Interestingly, on October 26, one week ago today, an official from GlaxoSmithKline said at committee said, “We are on track. We are on schedule in terms of producing the vaccine”. That was Monday. By Thursday, word started getting out that that was not the case. The provinces started preparing. Manitoba certainly started alerting people, much to the chagrin of the minister, whose office promptly scolded anyone for citing this as a problem. The provinces were not officially notified until Friday morning. How does one plan for something as serious and significant as a national pandemic, ensuring vaccinations of the at-risk groups and then the rest of the population, if the federal government cannot be forthcoming or even keep its word in terms of the vaccinations that are available?

If there was a problem, the government should have said so. It should have told us what the problem was. Maybe it was quality control. Maybe it stopped the production in order to do the non-adjuvanted vaccine. Maybe something else happened. We do not know. Maybe the government exaggerated what it was intending to do on October 21, when it told the whole world that it was ahead of the game and that it was going to solve the problems of this national pandemic in one fell swoop.

All we need from the government is for it to be honest, up front and transparent with what has happened. We know that we have to deal with this in real time. We know that we have never experienced it before. We also know that people are dying. Children are dying. Middle-aged men are dying. Pregnant women are scared out of their minds about what to do. They are getting all kinds of conflicting advice.

One can imagine with all of those fears going on, seeing this kind of inaction from the government and at the same time reading in the papers about private clinics getting access to the vaccine so that they can hand it out to their high-paid clients. People are buying their way to the front of the line.

We raised it in the House, but the government did not have the decency to address that. It did not have the decency to stand up and say that it is also offended by that and that it will see to it that the Canada Health Act is enforced every step of the way. It did not say that it would not allow our precious H1N1 vaccine to go out to the highest bidders.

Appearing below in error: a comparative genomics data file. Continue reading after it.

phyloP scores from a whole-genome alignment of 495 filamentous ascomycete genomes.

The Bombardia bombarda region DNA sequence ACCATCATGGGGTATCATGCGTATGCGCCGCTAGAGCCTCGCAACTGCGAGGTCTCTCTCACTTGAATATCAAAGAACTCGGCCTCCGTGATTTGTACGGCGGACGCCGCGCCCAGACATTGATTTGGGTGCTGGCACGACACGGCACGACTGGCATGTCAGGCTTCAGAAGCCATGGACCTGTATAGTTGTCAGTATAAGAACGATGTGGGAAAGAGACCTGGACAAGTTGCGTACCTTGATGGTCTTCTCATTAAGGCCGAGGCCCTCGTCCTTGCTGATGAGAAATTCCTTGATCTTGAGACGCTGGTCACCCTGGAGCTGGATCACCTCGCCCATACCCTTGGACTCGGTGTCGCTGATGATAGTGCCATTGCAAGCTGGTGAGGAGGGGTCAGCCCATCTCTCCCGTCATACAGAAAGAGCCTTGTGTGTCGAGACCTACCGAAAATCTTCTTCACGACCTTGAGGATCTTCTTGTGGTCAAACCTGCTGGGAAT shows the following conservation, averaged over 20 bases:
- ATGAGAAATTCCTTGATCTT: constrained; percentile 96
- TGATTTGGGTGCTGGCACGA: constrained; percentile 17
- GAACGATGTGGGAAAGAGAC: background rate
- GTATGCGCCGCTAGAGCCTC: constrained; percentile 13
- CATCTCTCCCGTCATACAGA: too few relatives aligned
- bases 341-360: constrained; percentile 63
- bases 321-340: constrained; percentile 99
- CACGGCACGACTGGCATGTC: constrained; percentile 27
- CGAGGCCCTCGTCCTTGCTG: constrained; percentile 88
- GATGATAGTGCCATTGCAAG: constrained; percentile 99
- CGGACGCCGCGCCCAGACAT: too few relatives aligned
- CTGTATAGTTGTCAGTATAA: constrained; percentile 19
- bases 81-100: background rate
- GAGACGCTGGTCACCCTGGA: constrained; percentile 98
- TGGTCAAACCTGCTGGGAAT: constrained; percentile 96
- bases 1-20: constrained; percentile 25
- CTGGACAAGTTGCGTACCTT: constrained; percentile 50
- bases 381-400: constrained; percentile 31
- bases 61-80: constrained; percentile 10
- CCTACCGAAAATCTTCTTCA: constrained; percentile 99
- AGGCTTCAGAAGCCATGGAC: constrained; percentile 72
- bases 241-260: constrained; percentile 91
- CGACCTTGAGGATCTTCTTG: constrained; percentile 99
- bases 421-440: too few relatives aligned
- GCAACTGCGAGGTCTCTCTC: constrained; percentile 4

This is about ensuring that the people who need it get it first and that it is distributed and dealt with on a public, not-for-profit basis. There is no room anywhere in our health care system for that kind of privatization. There is certainly no room in a time of crisis for a government to allow this to happen and then to say nothing about it. There is no room for it to not come clean and at least say that it should have set out guidelines, that there should be national standards and that it failed on that front.

Today, all we are asking is that the government look at the problems that happened and sort them out so that over the next few weeks, the provinces and the people of this country can be guaranteed the vaccine as they line up and wait for it. We ask that it follow the advice of my leader and start to look at cost sharing some of the expenses around this and not just 60% of the vaccine, where it ended up not keeping its end of the bargain.

We ask that it start to pay for some of the additional costs that every province has to bear and first nations communities have to undertake, anywhere extra costs come with the pandemic. We ask that it come to the table and be prepared to cooperate and show that we can solve this problem together.

We are not here to create fear or to scare people. We are here to say that there is concern and anxiety out there which the government has a responsibility to address. That is exactly what we expect from the government tonight during this emergency debate.

Health November 2nd, 2009

Mr. Speaker, no wonder the minister will not answer the questions directly, the government that is responsible for allowing medicare to be dismantled and privatization to be brought into our system.

We would expect the minister to give some real answers to Canadians who are living in fear and worrying about how they can get access to the H1N1 vaccine.

Why should pregnant women have to stand in line for hours, while the rich get access to a private clinic in Toronto? That is the question. I want to know, what is the minister's plan for ensuring a safe, secure supply of vaccine for everyone?